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More Business In Brief

Published:Tuesday | September 9, 2014 | 9:00 AM
In this August 2005 file photo, Chiquita bananas are on display at a grocery store in Bainbridge, Ohio.-AP

Chiquita awaits new bid

Chiquita is postponing a vote on its proposed merger with the Irish fruit seller Fyffes as it awaits a new bid from another potential buyer.

Chiquita said it has received a waiver from Fyffes allowing it to hold talks with investment firm Safra Group and Brazil's Cutrale Group, an agribusiness and juice company. Chiquita is now seeking a best and final offer from Cutrale and Safra.

Shares jumped three per cent before the opening bell Monday.

Chiquita rejected a US$611 million offer from Safra and Cutrale last month.

A special shareholders meeting to vote on the Fyffes deal, which was to take place next week, will now be held on October 3.

Chiquita and Fyffes announced in March that they would combine to create a new company called ChiquitaFyffes PLC, based in Dublin, where Fyffes has its headquarters.


US Treasury to limit inversion profitability

The Obama administration will decide "in the very near future" what actions it can take to make it less profitable for United States (US) companies to shift their legal addresses to other countries, Treasury Secretary Jacob Lew said Monday.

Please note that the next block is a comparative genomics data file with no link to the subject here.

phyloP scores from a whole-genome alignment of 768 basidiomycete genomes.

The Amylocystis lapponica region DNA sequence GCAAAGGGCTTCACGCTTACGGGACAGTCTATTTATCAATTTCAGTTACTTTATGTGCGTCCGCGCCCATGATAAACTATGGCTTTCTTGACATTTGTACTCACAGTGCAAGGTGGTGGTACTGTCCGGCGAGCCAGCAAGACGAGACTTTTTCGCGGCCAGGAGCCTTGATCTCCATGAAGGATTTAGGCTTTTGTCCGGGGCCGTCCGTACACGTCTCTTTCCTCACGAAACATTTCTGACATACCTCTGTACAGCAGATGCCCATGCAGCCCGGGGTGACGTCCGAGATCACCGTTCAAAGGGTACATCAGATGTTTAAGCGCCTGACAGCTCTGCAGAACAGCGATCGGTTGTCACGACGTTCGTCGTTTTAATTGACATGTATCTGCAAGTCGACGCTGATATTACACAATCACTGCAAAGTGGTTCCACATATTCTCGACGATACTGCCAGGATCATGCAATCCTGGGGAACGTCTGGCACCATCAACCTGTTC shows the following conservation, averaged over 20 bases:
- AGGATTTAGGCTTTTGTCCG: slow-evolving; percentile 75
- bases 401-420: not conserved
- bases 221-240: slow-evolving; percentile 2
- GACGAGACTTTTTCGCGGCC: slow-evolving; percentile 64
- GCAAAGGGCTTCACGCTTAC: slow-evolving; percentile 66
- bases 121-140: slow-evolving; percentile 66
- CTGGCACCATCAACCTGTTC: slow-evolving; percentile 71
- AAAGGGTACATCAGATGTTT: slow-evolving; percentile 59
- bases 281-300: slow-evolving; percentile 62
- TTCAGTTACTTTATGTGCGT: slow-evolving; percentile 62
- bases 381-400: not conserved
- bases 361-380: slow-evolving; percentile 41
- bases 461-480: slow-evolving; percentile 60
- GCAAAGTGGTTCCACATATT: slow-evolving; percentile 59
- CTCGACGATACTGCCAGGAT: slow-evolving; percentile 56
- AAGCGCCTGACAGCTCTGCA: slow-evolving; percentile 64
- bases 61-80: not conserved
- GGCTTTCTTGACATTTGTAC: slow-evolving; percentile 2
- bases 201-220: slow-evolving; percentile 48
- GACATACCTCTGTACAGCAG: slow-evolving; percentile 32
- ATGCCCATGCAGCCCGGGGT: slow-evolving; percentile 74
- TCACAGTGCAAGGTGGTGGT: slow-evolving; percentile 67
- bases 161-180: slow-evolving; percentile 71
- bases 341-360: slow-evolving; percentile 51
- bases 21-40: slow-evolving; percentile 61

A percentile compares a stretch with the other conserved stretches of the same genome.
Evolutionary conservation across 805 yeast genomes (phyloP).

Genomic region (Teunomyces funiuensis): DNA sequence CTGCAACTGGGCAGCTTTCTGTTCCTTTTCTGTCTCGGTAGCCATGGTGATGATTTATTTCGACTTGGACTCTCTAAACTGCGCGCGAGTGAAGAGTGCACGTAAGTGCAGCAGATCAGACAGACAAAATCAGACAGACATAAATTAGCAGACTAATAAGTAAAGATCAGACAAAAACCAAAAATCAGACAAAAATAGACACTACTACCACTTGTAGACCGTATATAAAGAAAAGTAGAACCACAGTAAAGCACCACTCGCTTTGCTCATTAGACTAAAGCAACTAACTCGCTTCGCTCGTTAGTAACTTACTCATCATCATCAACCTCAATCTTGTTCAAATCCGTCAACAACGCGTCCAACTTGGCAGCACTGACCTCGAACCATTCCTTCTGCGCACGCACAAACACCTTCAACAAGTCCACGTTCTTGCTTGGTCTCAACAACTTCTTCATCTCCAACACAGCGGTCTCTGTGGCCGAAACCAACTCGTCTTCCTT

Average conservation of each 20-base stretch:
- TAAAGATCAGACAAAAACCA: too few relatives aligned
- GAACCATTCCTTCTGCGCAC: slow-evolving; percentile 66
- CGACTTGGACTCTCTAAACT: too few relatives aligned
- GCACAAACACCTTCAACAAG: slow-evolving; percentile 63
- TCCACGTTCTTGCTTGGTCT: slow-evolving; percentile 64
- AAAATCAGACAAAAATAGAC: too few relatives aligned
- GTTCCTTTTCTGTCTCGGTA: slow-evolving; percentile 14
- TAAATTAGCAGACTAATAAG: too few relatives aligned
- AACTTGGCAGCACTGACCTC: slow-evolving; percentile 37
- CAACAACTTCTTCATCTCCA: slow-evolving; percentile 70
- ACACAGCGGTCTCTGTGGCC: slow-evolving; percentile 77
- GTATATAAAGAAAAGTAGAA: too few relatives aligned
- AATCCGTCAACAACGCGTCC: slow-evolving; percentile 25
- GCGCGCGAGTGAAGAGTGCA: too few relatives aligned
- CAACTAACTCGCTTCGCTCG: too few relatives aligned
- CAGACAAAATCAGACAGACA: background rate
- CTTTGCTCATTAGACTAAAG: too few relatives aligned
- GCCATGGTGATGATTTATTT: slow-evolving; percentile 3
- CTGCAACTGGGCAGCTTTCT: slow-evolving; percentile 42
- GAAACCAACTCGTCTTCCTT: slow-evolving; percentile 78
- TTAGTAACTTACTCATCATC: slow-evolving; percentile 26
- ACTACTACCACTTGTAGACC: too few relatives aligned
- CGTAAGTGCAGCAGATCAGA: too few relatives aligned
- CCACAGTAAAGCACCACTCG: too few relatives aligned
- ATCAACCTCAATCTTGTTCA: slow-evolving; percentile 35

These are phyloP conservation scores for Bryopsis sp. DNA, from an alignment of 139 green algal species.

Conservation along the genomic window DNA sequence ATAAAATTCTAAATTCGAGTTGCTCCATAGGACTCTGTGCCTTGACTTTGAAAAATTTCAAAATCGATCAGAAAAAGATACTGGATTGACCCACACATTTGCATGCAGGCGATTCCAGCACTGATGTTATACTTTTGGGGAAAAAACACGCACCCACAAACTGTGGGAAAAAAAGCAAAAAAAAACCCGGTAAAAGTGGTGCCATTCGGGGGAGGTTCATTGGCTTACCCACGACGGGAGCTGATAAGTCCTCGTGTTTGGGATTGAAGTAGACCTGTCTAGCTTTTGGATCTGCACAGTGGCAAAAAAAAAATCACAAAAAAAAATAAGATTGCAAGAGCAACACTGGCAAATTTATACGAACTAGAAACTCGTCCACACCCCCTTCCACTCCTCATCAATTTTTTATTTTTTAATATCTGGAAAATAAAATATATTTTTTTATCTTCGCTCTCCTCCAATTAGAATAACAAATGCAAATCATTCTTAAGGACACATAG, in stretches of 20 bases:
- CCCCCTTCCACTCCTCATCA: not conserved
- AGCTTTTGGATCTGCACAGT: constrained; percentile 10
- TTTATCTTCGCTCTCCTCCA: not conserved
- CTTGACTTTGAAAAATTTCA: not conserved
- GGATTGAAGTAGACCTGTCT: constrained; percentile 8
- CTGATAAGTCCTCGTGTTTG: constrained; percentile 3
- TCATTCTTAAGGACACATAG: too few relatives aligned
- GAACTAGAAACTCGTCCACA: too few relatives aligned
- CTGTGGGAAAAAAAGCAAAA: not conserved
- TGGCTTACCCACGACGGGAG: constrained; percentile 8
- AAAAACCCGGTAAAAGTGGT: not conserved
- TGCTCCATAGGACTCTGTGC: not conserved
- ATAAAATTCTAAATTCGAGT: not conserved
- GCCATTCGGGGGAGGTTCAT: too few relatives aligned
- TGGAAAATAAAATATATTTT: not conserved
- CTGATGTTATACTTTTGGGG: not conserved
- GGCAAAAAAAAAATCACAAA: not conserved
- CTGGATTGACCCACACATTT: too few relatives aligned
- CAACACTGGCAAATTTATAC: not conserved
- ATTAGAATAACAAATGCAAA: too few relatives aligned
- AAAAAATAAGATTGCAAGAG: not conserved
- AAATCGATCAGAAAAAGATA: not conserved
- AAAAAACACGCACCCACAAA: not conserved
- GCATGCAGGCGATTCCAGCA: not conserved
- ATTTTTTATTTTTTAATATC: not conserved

A growing number of US companies are shifting their addresses abroad in an effort to reduce their US taxes. The manoeuvre is known as a corporate inversion.

In a speech Monday, Lew said these companies are eroding the US tax base and shifting the burden of funding the government to other taxpayers. He said the best way to address the issue is for Congress to overhaul the US tax code making it more attractive for companies to stay in the US.

With tax reform facing an uncertain future in Congress, Lew pressed lawmakers to pass legislation making it harder for US companies to pull off corporate inversions.

"Still, the administration is clear-eyed about the possibility that Congress may not move as quickly as necessary to respond to the growing wave of inversions," Lew said in a speech at the Urban Institute. "Given that, the Treasury Department is completing an evaluation of what we can do to make these deals less economically appealing, and we plan to make a decision in the very near future."